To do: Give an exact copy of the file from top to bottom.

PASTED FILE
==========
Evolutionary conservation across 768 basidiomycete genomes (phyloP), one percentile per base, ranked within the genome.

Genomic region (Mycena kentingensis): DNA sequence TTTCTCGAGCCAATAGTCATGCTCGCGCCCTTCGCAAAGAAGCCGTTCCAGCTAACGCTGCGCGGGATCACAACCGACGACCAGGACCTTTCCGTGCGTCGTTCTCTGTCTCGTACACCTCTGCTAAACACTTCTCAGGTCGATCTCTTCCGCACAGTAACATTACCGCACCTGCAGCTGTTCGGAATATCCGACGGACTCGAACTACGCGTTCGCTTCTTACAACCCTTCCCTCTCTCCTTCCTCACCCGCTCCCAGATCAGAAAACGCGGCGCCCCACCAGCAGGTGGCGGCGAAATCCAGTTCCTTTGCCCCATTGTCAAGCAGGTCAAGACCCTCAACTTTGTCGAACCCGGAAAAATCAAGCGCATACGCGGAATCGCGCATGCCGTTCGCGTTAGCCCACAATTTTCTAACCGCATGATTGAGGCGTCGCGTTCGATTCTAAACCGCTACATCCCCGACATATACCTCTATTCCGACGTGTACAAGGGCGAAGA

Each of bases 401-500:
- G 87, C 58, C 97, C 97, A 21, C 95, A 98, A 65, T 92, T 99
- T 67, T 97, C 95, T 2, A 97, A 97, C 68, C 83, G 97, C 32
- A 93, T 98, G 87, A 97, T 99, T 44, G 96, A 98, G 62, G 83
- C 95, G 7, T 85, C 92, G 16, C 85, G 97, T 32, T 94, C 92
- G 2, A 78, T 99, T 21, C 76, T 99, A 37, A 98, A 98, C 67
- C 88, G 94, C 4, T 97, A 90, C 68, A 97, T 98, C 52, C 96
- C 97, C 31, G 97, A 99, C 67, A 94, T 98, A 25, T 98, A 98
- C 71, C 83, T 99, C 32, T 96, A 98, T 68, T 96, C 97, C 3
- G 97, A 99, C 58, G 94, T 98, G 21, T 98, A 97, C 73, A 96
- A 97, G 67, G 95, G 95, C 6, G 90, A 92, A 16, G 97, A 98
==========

Evolutionary conservation across 768 basidiomycete genomes (phyloP), one percentile per base, ranked within the genome.

Genomic region (Mycena kentingensis): DNA sequence TTTCTCGAGCCAATAGTCATGCTCGCGCCCTTCGCAAAGAAGCCGTTCCAGCTAACGCTGCGCGGGATCACAACCGACGACCAGGACCTTTCCGTGCGTCGTTCTCTGTCTCGTACACCTCTGCTAAACACTTCTCAGGTCGATCTCTTCCGCACAGTAACATTACCGCACCTGCAGCTGTTCGGAATATCCGACGGACTCGAACTACGCGTTCGCTTCTTACAACCCTTCCCTCTCTCCTTCCTCACCCGCTCCCAGATCAGAAAACGCGGCGCCCCACCAGCAGGTGGCGGCGAAATCCAGTTCCTTTGCCCCATTGTCAAGCAGGTCAAGACCCTCAACTTTGTCGAACCCGGAAAAATCAAGCGCATACGCGGAATCGCGCATGCCGTTCGCGTTAGCCCACAATTTTCTAACCGCATGATTGAGGCGTCGCGTTCGATTCTAAACCGCTACATCCCCGACATATACCTCTATTCCGACGTGTACAAGGGCGAAGA

Each of bases 401-500:
- G 87, C 58, C 97, C 97, A 21, C 95, A 98, A 65, T 92, T 99
- T 67, T 97, C 95, T 2, A 97, A 97, C 68, C 83, G 97, C 32
- A 93, T 98, G 87, A 97, T 99, T 44, G 96, A 98, G 62, G 83
- C 95, G 7, T 85, C 92, G 16, C 85, G 97, T 32, T 94, C 92
- G 2, A 78, T 99, T 21, C 76, T 99, A 37, A 98, A 98, C 67
- C 88, G 94, C 4, T 97, A 90, C 68, A 97, T 98, C 52, C 96
- C 97, C 31, G 97, A 99, C 67, A 94, T 98, A 25, T 98, A 98
- C 71, C 83, T 99, C 32, T 96, A 98, T 68, T 96, C 97, C 3
- G 97, A 99, C 58, G 94, T 98, G 21, T 98, A 97, C 73, A 96
- A 97, G 67, G 95, G 95, C 6, G 90, A 92, A 16, G 97, A 98